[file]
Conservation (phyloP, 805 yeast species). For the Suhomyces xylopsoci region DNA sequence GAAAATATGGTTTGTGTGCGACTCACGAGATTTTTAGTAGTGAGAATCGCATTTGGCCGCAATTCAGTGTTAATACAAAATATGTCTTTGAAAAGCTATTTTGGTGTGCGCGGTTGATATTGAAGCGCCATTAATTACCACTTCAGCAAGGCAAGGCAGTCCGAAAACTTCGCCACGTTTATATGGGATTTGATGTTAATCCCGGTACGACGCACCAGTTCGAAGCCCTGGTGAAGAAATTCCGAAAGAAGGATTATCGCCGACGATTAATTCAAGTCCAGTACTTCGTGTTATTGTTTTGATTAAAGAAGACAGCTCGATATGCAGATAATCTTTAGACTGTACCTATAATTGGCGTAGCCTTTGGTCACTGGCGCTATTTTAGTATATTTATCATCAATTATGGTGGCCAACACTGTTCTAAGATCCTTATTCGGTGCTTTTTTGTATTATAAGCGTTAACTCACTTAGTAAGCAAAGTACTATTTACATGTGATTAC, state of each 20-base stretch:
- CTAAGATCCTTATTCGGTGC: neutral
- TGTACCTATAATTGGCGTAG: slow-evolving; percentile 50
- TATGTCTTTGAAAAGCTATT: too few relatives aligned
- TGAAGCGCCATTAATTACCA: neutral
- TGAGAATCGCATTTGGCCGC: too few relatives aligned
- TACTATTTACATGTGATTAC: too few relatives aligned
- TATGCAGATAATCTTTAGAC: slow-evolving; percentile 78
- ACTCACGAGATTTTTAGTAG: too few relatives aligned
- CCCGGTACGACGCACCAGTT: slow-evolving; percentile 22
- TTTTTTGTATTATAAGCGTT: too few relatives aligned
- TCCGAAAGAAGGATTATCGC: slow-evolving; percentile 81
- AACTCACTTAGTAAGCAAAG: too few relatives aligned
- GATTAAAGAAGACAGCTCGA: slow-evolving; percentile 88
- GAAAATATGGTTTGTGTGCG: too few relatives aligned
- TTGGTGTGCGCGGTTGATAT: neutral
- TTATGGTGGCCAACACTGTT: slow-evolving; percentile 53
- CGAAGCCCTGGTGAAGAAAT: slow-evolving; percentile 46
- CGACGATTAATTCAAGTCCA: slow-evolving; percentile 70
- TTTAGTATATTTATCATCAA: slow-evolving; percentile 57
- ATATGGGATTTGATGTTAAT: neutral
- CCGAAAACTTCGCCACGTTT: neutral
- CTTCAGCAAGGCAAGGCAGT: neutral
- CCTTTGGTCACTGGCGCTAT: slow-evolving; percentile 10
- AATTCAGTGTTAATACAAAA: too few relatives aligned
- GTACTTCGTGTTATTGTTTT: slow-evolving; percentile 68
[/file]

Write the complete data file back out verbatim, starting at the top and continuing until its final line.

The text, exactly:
Conservation (phyloP, 805 yeast species). For the Suhomyces xylopsoci region DNA sequence GAAAATATGGTTTGTGTGCGACTCACGAGATTTTTAGTAGTGAGAATCGCATTTGGCCGCAATTCAGTGTTAATACAAAATATGTCTTTGAAAAGCTATTTTGGTGTGCGCGGTTGATATTGAAGCGCCATTAATTACCACTTCAGCAAGGCAAGGCAGTCCGAAAACTTCGCCACGTTTATATGGGATTTGATGTTAATCCCGGTACGACGCACCAGTTCGAAGCCCTGGTGAAGAAATTCCGAAAGAAGGATTATCGCCGACGATTAATTCAAGTCCAGTACTTCGTGTTATTGTTTTGATTAAAGAAGACAGCTCGATATGCAGATAATCTTTAGACTGTACCTATAATTGGCGTAGCCTTTGGTCACTGGCGCTATTTTAGTATATTTATCATCAATTATGGTGGCCAACACTGTTCTAAGATCCTTATTCGGTGCTTTTTTGTATTATAAGCGTTAACTCACTTAGTAAGCAAAGTACTATTTACATGTGATTAC, state of each 20-base stretch:
- CTAAGATCCTTATTCGGTGC: neutral
- TGTACCTATAATTGGCGTAG: slow-evolving; percentile 50
- TATGTCTTTGAAAAGCTATT: too few relatives aligned
- TGAAGCGCCATTAATTACCA: neutral
- TGAGAATCGCATTTGGCCGC: too few relatives aligned
- TACTATTTACATGTGATTAC: too few relatives aligned
- TATGCAGATAATCTTTAGAC: slow-evolving; percentile 78
- ACTCACGAGATTTTTAGTAG: too few relatives aligned
- CCCGGTACGACGCACCAGTT: slow-evolving; percentile 22
- TTTTTTGTATTATAAGCGTT: too few relatives aligned
- TCCGAAAGAAGGATTATCGC: slow-evolving; percentile 81
- AACTCACTTAGTAAGCAAAG: too few relatives aligned
- GATTAAAGAAGACAGCTCGA: slow-evolving; percentile 88
- GAAAATATGGTTTGTGTGCG: too few relatives aligned
- TTGGTGTGCGCGGTTGATAT: neutral
- TTATGGTGGCCAACACTGTT: slow-evolving; percentile 53
- CGAAGCCCTGGTGAAGAAAT: slow-evolving; percentile 46
- CGACGATTAATTCAAGTCCA: slow-evolving; percentile 70
- TTTAGTATATTTATCATCAA: slow-evolving; percentile 57
- ATATGGGATTTGATGTTAAT: neutral
- CCGAAAACTTCGCCACGTTT: neutral
- CTTCAGCAAGGCAAGGCAGT: neutral
- CCTTTGGTCACTGGCGCTAT: slow-evolving; percentile 10
- AATTCAGTGTTAATACAAAA: too few relatives aligned
- GTACTTCGTGTTATTGTTTT: slow-evolving; percentile 68